for, if it be not the will of God that this battle fall out fortunate for us, I will look no more for hope, neither seek to make any new supply of war again, but will rid me of this miserable world, and content me with my fortune."

The critics say that Shakspere makes Brutus express himself inconsistently. He will await the determination of Providence, but he will not go bound to Rome. Mr. Courtenay explains how "the inconsistency arises from Shakspere's misreading of the first speech; for Brutus, according to North, referred to his opinion against suicide as one that he had entertained in his youth, but had now abandoned." This writer in a note also explains that the perplexity consists in North saying I trust, instead of using the past tense. He then adds, "Shakspere's adoption of a version contradicted not only by a passage immediately following, but by the event which he presently portrays, is a striking instance of his careless use of his authorities."* Very triumphant, no doubt. Most literal critics, why have you not rather confided in Shakspere than in yourselves? When he deserts Plutarch, he is true to something higher than Plutarch. In Brutus he has drawn a man of speculation; one who is moved to kill the man he loves upon no personal motive, but upon a theory; one who fights his last battle upon somewhat speculative principles; one, however, who, from his gentleness, his constancy, his fortitude, has subdued men of more active minds to the admiration of his temper and to the adoption of his opinions. Cassius never reasons about suicide: it is his instant remedy; a remedy which he rashly adopts, and ruins therefore his own cause. Brutus reasons against it; and he does not revoke his speculative opinions even when the consequences to which they lead are pointed out to him. Is not this nature? and must we be told that this nicety of characterization resulted from Shakspere carelessly using his authorities; trusting to the false tense of a verb, regardless of the context? "But he contradicts himself," says the critic, "by the event which he presently portrays." Most wonderfully has Shakspere redeemed his own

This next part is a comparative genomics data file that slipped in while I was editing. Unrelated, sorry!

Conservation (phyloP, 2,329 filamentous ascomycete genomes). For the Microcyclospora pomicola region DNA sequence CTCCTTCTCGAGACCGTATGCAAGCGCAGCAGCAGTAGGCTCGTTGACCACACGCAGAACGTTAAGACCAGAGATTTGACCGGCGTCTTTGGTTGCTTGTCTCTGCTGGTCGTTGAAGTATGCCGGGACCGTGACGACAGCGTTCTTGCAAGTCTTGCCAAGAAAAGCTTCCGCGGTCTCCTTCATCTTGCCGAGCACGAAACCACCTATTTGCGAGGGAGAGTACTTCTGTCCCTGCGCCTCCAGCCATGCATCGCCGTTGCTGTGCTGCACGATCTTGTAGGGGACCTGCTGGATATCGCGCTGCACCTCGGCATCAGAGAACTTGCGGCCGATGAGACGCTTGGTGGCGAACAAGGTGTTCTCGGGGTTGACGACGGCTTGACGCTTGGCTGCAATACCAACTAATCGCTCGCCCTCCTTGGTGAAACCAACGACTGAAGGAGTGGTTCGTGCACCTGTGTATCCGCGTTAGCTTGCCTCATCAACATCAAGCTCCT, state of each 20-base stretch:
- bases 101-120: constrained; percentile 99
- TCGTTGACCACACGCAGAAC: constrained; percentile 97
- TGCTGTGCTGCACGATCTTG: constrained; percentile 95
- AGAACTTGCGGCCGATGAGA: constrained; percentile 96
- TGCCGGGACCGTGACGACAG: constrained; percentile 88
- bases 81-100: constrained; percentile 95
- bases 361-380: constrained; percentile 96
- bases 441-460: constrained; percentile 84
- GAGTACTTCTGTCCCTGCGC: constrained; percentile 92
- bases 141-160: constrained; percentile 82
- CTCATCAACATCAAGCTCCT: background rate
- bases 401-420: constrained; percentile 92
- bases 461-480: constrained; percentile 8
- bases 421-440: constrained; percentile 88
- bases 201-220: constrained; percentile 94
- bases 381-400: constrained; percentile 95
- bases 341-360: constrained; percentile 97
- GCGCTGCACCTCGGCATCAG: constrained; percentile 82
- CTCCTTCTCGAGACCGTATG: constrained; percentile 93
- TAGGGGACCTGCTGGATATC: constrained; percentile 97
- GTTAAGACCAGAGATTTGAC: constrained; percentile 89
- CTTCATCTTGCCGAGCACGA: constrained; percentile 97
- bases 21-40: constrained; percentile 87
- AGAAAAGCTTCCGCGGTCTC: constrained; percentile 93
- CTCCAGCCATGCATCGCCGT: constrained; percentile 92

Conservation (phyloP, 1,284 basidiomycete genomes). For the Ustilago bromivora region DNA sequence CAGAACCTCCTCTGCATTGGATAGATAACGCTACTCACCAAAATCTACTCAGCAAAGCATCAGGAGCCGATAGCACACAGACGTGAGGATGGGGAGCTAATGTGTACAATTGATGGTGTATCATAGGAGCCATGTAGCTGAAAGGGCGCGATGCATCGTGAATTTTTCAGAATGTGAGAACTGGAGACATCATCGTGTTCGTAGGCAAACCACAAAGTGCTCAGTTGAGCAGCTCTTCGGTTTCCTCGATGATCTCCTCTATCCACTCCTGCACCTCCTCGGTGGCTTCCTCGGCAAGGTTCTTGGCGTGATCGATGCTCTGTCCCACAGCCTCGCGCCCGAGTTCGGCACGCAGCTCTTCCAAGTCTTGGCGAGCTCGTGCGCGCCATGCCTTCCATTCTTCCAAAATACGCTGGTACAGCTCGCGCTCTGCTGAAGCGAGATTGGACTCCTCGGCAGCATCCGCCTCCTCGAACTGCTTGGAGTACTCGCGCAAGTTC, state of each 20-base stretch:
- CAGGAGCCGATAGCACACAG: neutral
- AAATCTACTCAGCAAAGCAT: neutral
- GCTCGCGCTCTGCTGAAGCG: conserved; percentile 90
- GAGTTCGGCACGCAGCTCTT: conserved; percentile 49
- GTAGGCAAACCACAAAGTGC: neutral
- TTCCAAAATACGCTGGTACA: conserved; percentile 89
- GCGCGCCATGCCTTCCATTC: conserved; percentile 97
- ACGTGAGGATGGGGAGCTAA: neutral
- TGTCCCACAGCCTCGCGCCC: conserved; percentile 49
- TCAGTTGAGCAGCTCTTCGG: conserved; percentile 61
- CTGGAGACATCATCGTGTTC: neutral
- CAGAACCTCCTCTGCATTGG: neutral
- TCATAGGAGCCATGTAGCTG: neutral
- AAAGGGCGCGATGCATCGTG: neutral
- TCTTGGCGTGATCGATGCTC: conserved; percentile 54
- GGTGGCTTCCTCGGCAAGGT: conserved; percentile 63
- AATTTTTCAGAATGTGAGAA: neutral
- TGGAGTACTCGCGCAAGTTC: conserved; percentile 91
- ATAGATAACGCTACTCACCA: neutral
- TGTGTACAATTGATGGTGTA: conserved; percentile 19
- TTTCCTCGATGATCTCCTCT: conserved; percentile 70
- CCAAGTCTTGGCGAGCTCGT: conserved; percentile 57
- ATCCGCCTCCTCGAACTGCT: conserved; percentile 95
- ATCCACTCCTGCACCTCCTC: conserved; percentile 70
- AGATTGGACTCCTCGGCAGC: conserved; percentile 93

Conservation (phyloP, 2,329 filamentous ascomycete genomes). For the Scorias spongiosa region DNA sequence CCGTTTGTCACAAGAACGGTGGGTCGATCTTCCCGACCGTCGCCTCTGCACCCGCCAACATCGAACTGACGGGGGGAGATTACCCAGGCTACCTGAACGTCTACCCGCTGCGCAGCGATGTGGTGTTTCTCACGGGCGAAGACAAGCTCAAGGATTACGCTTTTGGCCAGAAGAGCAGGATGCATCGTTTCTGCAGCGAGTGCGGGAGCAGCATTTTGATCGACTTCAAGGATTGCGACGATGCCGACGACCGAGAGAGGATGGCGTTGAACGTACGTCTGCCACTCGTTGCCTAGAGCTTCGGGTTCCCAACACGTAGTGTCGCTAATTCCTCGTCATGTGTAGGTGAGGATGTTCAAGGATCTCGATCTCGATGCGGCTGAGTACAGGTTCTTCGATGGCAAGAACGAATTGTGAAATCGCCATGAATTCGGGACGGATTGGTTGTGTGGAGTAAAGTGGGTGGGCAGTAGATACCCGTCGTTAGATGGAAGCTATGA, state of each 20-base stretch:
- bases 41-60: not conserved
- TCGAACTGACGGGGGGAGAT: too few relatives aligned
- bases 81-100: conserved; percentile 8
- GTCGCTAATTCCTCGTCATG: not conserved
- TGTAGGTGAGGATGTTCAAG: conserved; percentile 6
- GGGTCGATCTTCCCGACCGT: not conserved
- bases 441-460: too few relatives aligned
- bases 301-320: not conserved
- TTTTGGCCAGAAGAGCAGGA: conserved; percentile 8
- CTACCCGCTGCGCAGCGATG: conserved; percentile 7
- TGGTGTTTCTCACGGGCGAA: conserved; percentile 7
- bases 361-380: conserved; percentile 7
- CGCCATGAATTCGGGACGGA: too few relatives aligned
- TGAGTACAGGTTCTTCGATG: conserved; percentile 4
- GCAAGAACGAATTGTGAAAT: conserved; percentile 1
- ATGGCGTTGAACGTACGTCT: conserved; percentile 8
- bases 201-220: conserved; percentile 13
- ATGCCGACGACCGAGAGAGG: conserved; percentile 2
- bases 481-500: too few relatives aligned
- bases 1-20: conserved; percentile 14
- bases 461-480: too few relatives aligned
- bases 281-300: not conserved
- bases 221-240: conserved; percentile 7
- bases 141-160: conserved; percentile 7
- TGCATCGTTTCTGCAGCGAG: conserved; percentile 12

*Commentaries on the Historical Plays,' vol. ii. p.255.

consistency. It is when the mind of the speculative man is not only utterly subdued by adverse circumstances, but bowed down before the pressure of supernatural warnings, that he deliberately approaches his last fatal resolve. What is the work of an instant with Cassius is with Brutus a tentative process. Clitus, Dardanius, Volumnius, Strato, are each tried. The irresistible pressure upon his mind, which leads him not to fly with his friends, is the destiny which hovers over him :

"Bru. Come hither, good Volumnius: list a

Vol. What says my lord?

Why, this, Volumnius:
The ghost of Cæsar hath appear'd to me
Two several times by night: at Sardis, once;
And, this last night, here in Philippi fields.
I know my hour is come."

The exclamation of Brutus over the body of Cassius is

"The last of all the Romans, fare thee well!"

Brutus himself is the last assertor of the old
Roman principles :—

"This was the noblest Roman of them all:
All the conspirators, save only he,
Did that they did in envy of great Cæsar;
He only, in a general honest thought,
And common good to all, made one of them."

The scene is changed. The boldest, perhaps the noblest, of the Roman triumvirs has almost forgotten Rome, and governs the Asiatic world with a magnificence equalled only by the voluptuousness into which he is plunged. In Rome, Octavius Cæsar is almost supreme. It is upon the cards which shall govern the entire world. The history of individuals is henceforth the history of Rome.

"Of all Shakspere's historical plays," says Coleridge, "Antony and Cleopatra' is by far the most wonderful." He again says, assigning it a place even higher than that of being the most wonderful of the historical plays, "The highest praise, or rather form of praise, of this play, which I can offer in my own mind, is the doubt which the perusal always occasions in me, whether the 'Antony and Cleopatra' is not, in all exhibitions of